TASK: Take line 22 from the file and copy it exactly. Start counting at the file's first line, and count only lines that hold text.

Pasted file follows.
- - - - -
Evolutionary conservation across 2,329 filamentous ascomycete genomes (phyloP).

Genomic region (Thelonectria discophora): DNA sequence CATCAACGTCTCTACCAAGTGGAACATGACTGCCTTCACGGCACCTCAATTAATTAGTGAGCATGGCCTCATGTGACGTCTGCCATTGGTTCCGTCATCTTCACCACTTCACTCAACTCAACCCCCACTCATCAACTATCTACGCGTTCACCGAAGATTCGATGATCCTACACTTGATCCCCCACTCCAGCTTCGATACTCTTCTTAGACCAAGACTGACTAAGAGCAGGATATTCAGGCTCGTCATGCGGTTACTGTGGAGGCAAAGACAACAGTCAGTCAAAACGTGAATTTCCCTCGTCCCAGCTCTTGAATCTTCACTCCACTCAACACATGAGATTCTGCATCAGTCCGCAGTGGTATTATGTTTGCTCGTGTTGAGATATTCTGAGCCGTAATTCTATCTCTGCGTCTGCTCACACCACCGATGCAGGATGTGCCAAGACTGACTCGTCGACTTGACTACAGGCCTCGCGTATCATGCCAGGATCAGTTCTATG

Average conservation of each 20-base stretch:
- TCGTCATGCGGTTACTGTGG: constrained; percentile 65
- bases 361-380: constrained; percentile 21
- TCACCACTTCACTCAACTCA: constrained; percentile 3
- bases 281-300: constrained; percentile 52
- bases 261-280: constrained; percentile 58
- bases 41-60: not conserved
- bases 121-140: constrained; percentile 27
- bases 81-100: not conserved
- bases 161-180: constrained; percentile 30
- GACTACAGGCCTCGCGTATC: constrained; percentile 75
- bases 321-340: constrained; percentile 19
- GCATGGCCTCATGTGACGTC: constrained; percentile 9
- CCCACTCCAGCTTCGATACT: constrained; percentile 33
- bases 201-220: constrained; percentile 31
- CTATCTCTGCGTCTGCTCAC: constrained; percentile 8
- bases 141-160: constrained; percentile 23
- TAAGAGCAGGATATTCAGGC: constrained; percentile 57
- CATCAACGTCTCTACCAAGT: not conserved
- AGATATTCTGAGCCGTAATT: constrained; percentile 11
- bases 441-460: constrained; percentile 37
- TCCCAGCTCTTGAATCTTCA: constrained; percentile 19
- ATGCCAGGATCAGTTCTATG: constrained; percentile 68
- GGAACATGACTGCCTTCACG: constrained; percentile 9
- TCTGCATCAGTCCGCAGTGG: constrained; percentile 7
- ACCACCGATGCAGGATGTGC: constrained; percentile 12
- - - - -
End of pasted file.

- AGATATTCTGAGCCGTAATT: constrained; percentile 11